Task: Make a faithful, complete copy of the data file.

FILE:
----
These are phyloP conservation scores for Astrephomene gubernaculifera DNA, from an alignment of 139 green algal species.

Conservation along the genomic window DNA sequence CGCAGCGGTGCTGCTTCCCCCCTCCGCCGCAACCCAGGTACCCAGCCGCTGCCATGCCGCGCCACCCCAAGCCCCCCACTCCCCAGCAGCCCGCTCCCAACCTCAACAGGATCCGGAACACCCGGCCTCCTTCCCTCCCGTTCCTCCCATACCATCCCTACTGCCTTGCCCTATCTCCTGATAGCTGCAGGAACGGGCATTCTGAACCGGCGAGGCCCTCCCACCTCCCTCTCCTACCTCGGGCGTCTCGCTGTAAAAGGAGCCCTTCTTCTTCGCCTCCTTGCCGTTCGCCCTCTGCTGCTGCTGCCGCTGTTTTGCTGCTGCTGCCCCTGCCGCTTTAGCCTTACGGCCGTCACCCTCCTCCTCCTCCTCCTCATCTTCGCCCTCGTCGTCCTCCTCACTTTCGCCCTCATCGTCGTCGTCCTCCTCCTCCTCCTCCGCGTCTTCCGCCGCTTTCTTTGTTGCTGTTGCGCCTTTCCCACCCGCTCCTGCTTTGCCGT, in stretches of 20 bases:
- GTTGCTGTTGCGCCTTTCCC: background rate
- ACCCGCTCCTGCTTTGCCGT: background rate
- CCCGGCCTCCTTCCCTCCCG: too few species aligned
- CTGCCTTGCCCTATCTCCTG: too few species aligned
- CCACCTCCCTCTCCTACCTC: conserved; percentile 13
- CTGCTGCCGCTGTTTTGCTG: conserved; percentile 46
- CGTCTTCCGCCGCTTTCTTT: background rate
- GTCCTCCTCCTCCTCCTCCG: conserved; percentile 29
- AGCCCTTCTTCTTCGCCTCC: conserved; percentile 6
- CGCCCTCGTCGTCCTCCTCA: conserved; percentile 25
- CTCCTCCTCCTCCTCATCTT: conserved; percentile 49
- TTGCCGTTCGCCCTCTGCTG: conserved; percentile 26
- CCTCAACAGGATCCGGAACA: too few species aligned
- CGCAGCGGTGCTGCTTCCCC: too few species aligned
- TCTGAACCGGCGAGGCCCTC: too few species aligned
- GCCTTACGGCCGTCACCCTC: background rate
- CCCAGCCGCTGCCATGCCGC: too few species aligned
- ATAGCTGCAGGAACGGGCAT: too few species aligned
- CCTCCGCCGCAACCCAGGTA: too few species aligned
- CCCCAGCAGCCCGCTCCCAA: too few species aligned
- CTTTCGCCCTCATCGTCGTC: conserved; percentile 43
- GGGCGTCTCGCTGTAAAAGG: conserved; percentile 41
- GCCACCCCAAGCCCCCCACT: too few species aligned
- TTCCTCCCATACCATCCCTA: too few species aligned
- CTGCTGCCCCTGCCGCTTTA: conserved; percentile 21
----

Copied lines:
These are phyloP conservation scores for Astrephomene gubernaculifera DNA, from an alignment of 139 green algal species.

Conservation along the genomic window DNA sequence CGCAGCGGTGCTGCTTCCCCCCTCCGCCGCAACCCAGGTACCCAGCCGCTGCCATGCCGCGCCACCCCAAGCCCCCCACTCCCCAGCAGCCCGCTCCCAACCTCAACAGGATCCGGAACACCCGGCCTCCTTCCCTCCCGTTCCTCCCATACCATCCCTACTGCCTTGCCCTATCTCCTGATAGCTGCAGGAACGGGCATTCTGAACCGGCGAGGCCCTCCCACCTCCCTCTCCTACCTCGGGCGTCTCGCTGTAAAAGGAGCCCTTCTTCTTCGCCTCCTTGCCGTTCGCCCTCTGCTGCTGCTGCCGCTGTTTTGCTGCTGCTGCCCCTGCCGCTTTAGCCTTACGGCCGTCACCCTCCTCCTCCTCCTCCTCATCTTCGCCCTCGTCGTCCTCCTCACTTTCGCCCTCATCGTCGTCGTCCTCCTCCTCCTCCTCCGCGTCTTCCGCCGCTTTCTTTGTTGCTGTTGCGCCTTTCCCACCCGCTCCTGCTTTGCCGT, in stretches of 20 bases:
- GTTGCTGTTGCGCCTTTCCC: background rate
- ACCCGCTCCTGCTTTGCCGT: background rate
- CCCGGCCTCCTTCCCTCCCG: too few species aligned
- CTGCCTTGCCCTATCTCCTG: too few species aligned
- CCACCTCCCTCTCCTACCTC: conserved; percentile 13
- CTGCTGCCGCTGTTTTGCTG: conserved; percentile 46
- CGTCTTCCGCCGCTTTCTTT: background rate
- GTCCTCCTCCTCCTCCTCCG: conserved; percentile 29
- AGCCCTTCTTCTTCGCCTCC: conserved; percentile 6
- CGCCCTCGTCGTCCTCCTCA: conserved; percentile 25
- CTCCTCCTCCTCCTCATCTT: conserved; percentile 49
- TTGCCGTTCGCCCTCTGCTG: conserved; percentile 26
- CCTCAACAGGATCCGGAACA: too few species aligned
- CGCAGCGGTGCTGCTTCCCC: too few species aligned
- TCTGAACCGGCGAGGCCCTC: too few species aligned
- GCCTTACGGCCGTCACCCTC: background rate
- CCCAGCCGCTGCCATGCCGC: too few species aligned
- ATAGCTGCAGGAACGGGCAT: too few species aligned
- CCTCCGCCGCAACCCAGGTA: too few species aligned
- CCCCAGCAGCCCGCTCCCAA: too few species aligned
- CTTTCGCCCTCATCGTCGTC: conserved; percentile 43
- GGGCGTCTCGCTGTAAAAGG: conserved; percentile 41
- GCCACCCCAAGCCCCCCACT: too few species aligned
- TTCCTCCCATACCATCCCTA: too few species aligned
- CTGCTGCCCCTGCCGCTTTA: conserved; percentile 21